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Portugal shifts to the right after eight years of socialist government

Photo: Miguel Riopa Agence France-Presse According to the RTP projection, the center-right Democratic Alliance (AD), led by Luis Montenegro (above), would have won Sunday's elections, but would not be able to form a majority on its own.

Thomas Cabral – Agence France-Presse in Lisbon

March 10, 2024

  • Europe

The center-right opposition narrowly won Sunday's legislative elections in Portugal and, after eight years of socialist government, the Iberian country's Parliament is shifting to the right with a new push by populists, according to a projection exit from the polls broadcast by public television RTP.

Three months before the European elections, this election precipitated by the resignation of outgoing Prime Minister Antonio Costa, who was not seeking a new mandate, confirms that the extreme right is progressing across the Old Continent, as had been shown by Italian voters or Dutch.

Portugal was one of the few countries in Europe to be ruled by the left when Mr Costa, 62, threw in the towel after being named in an influence peddling investigation early in the month of November.

According to the RTP projection, the center-right Democratic Alliance (AD) led by Luis Montenegro, 51, would have won Sunday's elections with 29 to 33 percent of the vote, but would fall short to form a majority on its own.

Mr. Montenegro, a long-time deputy and then head of the parliamentary group when his party was in power (2011-2015), pledged during the campaign not to form a government with the support of the far right.

He hoped to rely on the small Liberal Initiative party, credited with 5 to 7% of the vote, but, still according to this exit poll, the two parties will not reach the threshold together of 116 deputies out of 230 seats, synonymous with an absolute majority.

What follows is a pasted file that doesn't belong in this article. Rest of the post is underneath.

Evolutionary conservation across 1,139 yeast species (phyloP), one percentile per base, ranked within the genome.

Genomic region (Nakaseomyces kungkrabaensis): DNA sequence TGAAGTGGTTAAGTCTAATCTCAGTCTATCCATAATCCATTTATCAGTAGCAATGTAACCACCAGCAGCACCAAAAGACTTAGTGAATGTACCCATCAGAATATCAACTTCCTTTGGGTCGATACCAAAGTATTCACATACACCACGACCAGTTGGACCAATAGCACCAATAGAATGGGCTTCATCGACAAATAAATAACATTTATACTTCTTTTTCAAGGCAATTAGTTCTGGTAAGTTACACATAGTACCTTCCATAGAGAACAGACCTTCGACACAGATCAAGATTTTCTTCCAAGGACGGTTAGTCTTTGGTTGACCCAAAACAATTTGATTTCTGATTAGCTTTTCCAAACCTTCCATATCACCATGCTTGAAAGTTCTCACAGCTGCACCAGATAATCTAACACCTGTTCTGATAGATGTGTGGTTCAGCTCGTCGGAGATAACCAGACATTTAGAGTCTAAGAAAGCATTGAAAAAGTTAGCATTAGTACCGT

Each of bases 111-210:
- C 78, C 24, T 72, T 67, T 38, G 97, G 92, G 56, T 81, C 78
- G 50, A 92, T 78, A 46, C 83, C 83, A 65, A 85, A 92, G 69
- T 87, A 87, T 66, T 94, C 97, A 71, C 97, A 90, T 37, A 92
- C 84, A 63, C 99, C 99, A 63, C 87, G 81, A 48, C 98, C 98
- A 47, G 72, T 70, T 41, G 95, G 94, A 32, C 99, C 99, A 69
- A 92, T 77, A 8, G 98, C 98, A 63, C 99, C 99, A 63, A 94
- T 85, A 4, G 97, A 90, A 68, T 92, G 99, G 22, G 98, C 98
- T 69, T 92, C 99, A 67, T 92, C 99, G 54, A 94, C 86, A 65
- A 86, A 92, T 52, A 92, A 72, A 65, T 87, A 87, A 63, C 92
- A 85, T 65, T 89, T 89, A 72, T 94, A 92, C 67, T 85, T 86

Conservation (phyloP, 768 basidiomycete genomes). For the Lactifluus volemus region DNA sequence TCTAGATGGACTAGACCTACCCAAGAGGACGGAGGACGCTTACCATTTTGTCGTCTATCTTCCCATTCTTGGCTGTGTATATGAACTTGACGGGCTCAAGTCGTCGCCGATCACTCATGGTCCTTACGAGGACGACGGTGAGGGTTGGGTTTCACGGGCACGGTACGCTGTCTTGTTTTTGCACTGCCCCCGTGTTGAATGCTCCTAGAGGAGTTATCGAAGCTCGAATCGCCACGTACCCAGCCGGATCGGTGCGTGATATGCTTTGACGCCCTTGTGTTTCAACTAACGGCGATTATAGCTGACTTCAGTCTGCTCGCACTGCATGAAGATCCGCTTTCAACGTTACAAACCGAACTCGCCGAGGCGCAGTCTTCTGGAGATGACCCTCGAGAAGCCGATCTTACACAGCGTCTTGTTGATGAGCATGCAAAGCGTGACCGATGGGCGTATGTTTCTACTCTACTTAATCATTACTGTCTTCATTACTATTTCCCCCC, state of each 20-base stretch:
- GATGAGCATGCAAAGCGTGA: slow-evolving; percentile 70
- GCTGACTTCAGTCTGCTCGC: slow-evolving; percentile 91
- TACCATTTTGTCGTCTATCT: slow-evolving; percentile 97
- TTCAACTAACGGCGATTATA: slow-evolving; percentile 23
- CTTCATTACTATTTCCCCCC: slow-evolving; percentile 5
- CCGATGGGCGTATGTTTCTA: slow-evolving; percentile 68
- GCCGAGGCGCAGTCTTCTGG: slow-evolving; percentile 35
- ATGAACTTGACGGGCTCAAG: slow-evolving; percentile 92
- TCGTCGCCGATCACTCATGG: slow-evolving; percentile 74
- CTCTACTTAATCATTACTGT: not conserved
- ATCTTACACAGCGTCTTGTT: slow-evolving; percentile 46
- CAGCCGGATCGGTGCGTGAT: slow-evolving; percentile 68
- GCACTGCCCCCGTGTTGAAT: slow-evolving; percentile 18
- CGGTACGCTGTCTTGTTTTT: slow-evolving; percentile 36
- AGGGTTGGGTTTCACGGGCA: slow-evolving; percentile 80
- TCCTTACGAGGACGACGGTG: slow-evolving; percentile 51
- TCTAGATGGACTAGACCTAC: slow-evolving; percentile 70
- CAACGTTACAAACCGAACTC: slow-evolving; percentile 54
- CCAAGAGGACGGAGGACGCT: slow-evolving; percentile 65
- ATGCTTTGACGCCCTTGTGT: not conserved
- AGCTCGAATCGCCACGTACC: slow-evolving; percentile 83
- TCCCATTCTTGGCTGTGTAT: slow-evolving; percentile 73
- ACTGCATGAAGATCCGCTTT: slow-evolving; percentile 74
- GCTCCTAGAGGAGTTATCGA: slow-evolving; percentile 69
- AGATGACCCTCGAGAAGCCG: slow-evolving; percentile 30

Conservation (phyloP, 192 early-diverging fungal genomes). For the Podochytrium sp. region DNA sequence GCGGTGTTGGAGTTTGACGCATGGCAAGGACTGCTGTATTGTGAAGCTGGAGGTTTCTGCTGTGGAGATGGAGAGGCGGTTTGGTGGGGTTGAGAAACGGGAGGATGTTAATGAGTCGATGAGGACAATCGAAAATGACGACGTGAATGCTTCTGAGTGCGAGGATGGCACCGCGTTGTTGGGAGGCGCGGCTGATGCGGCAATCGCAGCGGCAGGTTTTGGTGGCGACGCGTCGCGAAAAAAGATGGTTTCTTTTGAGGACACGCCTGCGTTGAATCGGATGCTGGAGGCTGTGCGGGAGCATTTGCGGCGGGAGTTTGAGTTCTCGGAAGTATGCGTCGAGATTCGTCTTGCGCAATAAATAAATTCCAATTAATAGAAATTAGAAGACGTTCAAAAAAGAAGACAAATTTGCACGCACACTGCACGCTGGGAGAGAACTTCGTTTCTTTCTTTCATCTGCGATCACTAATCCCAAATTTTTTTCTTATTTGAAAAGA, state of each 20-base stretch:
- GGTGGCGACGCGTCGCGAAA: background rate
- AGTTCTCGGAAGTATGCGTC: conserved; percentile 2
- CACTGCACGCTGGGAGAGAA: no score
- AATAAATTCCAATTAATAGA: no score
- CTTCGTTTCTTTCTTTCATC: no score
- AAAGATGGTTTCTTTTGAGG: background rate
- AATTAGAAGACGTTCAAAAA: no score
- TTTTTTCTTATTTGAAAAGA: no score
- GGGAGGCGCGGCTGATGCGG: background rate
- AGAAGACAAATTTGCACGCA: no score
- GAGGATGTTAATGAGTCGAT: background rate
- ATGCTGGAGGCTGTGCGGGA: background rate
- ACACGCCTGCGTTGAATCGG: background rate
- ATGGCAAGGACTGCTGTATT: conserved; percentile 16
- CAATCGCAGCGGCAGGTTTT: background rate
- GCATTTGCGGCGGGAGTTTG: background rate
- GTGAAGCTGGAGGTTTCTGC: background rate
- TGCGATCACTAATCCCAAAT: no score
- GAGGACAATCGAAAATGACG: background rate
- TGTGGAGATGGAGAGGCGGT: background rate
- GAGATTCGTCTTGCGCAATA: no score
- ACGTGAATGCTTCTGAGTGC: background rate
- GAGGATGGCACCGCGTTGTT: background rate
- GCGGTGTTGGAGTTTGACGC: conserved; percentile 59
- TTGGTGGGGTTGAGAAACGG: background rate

The Socialist Party (PS), which had obtained an absolute majority during the previous legislative elections in January 2022 with a score of 41.4%, would now come in second position with 25 to 29% of the votes.

After the departure of Mr. Costa, the PS regrouped around Pedro Nuno Santos, a 46-year-old former minister from its left wing.

On the winning side of this election, the far-right Chega (Enough) party would have clearly strengthened its position as the third political force in the country, winning 14 to 17% of the vote.

This result is in line with pre-election surveys and represents more than double the score of 7.2% reached two years ago.

The anti-system training, driven by a discourse against corruption, immigration and minorities, was created in 2019 by André Ventura, a 41-year-old law professor who became known as as a polemicist on television sets devoted to football.

The leader of the Portuguese far right welcomed “an absolutely historic result” in his party’s legislative elections on Sunday.

Mr. Ventura said he was “available” to “give a stable government to Portugal” within “a strong majority on the right”.

This new push from the far right comes as Portugal next month commemorates the 50th anniversary of the Carnation Revolution, which ended the fascist dictatorship and 13 years of colonial wars.

Beyond the suspicions of corruption which caused the resignation of Antonio Costa, Mr. Ventura also insisted during the campaign on the increase in immigration to this country, which saw its foreign population double in the space of five years.

“With all the social, demographic and economic changes, the Portuguese feel that they must vote and that they have a say in political choices,” he said on Sunday, saying expect a strong turnout.

The abstention rate, estimated between 32 and 38% by the RTP projection, would be the lowest since 2005.

Despite the consolidation of public finances, growth above the European average and unemployment at its lowest, the record of the outgoing socialist government was tarnished by inflation, dysfunctions in hospitals and schools, then by a major crisis housing.

During the campaign, center-right opposition leader Luis Montenegro promised to cut taxes to boost growth, while saying he wanted to improve public services.

Teilor Stone

By Teilor Stone

Teilor Stone has been a reporter on the news desk since 2013. Before that she wrote about young adolescence and family dynamics for Styles and was the legal affairs correspondent for the Metro desk. Before joining Thesaxon , Teilor Stone worked as a staff writer at the Village Voice and a freelancer for Newsday, The Wall Street Journal, GQ and Mirabella. To get in touch, contact me through my teilor@nizhtimes.com 1-800-268-7116